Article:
With a $180,000 grant from FRAXA Research Foundation from 2016-2017, Dr. Jeannie Lee and her team at Harvard are working to reactivate the gene that is silenced in fragile X syndrome.
This 2017 grant of $90,000 over two years will enable Dr. Wilkinson to launch a study of EEG in young children with fragile X syndrome at Boston’s Children’s Hospital. She will work with principal investigator, Dr. Charles Nelson, who is a Professor of Pediatrics at Harvard Medical School and a specialist in cognitive neuroscience. Co-funded by the Autism Science Foundation and the Pierce Family Fragile X Foundation.
Once the neural marker is identified for a particular challenge, such as kids with poor language versus good language, neural markers can be measured during drug and behavioral therapy trials to see if a child is improving based on objective biological measures.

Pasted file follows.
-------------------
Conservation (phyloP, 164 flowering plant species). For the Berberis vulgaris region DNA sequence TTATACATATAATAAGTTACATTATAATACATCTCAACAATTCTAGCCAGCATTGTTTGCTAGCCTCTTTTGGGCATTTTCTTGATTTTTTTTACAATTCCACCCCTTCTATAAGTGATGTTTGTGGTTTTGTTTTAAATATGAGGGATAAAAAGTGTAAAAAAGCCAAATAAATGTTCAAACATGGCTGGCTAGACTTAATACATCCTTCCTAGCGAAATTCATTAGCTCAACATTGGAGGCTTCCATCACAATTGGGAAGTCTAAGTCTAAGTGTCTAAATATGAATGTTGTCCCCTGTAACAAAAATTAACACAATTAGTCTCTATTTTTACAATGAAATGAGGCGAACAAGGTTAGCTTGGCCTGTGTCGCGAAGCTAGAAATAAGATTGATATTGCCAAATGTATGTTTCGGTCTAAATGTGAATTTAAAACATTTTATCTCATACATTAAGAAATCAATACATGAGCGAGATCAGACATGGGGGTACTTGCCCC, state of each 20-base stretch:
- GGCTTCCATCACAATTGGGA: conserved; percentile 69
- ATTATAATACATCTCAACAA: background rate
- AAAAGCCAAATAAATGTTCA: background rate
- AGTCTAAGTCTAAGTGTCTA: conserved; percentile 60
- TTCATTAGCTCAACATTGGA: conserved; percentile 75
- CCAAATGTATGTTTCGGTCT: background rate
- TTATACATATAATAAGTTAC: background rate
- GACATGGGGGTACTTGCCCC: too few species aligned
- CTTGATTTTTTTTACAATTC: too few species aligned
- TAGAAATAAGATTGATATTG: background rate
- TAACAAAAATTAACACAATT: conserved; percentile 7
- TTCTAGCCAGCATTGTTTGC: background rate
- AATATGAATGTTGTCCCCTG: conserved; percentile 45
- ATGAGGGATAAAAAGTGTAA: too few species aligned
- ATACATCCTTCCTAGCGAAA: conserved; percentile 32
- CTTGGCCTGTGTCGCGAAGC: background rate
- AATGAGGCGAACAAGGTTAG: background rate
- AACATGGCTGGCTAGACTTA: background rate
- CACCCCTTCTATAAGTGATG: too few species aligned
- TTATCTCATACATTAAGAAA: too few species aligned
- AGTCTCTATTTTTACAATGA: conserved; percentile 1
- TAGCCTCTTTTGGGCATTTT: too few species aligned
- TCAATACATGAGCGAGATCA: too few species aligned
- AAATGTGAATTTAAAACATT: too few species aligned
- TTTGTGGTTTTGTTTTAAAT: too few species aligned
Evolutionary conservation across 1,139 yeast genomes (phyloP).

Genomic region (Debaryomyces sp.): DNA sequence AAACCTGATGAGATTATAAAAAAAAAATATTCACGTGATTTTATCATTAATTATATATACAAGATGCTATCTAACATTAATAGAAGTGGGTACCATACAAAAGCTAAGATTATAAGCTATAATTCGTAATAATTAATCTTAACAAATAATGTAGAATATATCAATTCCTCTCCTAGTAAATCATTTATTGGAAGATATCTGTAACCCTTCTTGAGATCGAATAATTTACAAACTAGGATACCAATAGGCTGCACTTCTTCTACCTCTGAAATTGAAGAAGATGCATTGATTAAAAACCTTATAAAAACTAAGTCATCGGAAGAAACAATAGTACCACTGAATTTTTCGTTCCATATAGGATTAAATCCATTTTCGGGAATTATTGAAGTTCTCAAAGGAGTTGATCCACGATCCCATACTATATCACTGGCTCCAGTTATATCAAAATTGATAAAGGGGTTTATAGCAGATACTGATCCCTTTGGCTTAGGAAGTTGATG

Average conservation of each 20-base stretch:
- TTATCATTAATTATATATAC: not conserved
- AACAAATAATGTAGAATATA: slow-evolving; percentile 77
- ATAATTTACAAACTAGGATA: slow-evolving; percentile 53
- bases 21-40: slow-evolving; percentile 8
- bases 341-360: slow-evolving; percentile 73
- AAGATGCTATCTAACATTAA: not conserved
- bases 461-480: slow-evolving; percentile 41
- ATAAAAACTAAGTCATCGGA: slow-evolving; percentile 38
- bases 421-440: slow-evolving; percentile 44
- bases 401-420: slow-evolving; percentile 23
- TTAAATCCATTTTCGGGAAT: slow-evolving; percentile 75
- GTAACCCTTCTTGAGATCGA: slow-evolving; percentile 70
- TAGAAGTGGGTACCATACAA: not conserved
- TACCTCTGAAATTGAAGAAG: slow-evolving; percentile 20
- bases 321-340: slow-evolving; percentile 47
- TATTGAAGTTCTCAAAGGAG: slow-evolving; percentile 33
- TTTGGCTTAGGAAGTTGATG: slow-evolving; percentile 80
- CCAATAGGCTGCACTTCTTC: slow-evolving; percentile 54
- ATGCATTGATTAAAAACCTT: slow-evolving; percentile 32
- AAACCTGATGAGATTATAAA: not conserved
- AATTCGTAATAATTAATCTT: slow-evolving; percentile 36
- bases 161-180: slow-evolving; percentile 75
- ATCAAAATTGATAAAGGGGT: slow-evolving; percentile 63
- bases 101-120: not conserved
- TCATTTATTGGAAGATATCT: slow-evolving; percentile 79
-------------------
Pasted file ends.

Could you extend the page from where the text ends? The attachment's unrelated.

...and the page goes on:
Harvard researcher Jeannie T. Lee, MD, PhD, moves closer to turning on select genes on the X chromosome to treat people with X-linked disorders
With a $219,500 grant from FRAXA Research Foundation, Dr. Stephen Haggarty from Havard/MIT developed a high-throughput drug screen to find compounds that inhibit GSK3, a critical enzyme in fragile X. He looked for compounds that can accomplish this either alone or in combination with lithium, offering the possibility of enhancing the effectiveness of lithium as a treatment. His drug screen used patient-specific neural progenitor (NP) cells derived from human induced pluripotent stem cells (iPSCs) – which are created from cells in a skin biopsy from people with fragile X syndrome (FXS) and other autism spectrum disorders.